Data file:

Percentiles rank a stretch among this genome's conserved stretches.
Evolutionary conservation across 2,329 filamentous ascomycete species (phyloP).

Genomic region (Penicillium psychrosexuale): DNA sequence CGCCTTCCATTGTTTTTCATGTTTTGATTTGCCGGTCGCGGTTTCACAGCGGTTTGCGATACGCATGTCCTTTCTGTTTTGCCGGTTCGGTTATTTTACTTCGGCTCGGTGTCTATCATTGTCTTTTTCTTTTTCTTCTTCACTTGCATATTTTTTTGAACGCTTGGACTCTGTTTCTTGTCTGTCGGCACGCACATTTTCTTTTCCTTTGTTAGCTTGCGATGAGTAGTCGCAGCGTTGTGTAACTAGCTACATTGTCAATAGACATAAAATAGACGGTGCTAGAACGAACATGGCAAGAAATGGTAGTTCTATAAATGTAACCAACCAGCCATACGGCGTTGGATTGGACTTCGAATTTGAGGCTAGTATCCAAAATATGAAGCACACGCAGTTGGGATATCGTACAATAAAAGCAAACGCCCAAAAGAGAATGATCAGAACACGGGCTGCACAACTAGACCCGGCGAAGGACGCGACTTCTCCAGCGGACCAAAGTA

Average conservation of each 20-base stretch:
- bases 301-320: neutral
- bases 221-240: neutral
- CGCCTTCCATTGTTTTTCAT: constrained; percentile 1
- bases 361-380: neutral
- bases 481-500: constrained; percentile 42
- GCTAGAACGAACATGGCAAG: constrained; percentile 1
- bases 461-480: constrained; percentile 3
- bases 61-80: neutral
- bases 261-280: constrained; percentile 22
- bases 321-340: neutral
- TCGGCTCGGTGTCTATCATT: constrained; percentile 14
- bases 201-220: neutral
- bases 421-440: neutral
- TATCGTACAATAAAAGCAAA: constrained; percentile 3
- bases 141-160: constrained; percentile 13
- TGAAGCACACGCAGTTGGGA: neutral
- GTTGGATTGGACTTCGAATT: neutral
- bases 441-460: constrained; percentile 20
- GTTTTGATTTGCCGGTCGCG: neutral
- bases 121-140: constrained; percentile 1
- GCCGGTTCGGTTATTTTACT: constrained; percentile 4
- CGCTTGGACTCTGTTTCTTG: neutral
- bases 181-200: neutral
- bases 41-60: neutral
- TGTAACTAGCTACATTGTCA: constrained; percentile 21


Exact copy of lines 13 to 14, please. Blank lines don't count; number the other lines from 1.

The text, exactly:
- bases 261-280: constrained; percentile 22
- bases 321-340: neutral